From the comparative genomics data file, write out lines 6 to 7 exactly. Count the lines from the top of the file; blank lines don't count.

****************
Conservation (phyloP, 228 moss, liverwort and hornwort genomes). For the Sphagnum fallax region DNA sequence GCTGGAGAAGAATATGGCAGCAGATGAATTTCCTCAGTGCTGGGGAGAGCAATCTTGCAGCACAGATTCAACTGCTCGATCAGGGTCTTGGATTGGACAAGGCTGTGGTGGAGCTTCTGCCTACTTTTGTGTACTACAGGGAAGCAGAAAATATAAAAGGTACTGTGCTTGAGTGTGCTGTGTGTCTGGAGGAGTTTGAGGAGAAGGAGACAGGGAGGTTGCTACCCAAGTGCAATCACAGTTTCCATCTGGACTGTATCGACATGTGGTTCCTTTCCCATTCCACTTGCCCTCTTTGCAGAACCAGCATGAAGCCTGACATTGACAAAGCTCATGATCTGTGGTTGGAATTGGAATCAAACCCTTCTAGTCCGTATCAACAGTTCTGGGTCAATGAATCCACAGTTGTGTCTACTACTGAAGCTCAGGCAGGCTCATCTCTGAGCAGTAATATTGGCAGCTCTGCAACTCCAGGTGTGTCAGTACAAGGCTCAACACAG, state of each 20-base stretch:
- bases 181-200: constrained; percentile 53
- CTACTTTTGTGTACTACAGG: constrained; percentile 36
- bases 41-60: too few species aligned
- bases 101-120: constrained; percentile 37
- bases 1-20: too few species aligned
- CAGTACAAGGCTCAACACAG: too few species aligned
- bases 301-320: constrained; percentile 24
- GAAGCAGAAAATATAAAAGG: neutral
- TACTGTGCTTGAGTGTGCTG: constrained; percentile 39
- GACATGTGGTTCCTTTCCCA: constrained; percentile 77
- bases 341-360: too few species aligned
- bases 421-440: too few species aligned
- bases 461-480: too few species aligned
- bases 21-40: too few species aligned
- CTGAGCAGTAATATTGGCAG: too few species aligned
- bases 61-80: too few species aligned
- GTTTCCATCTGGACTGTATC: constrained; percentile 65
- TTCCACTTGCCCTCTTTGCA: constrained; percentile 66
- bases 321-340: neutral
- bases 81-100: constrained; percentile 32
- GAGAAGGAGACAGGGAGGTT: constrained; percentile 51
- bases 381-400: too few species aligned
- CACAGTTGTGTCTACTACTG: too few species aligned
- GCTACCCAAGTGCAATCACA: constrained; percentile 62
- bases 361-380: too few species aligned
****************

- bases 1-20: too few species aligned
- CAGTACAAGGCTCAACACAG: too few species aligned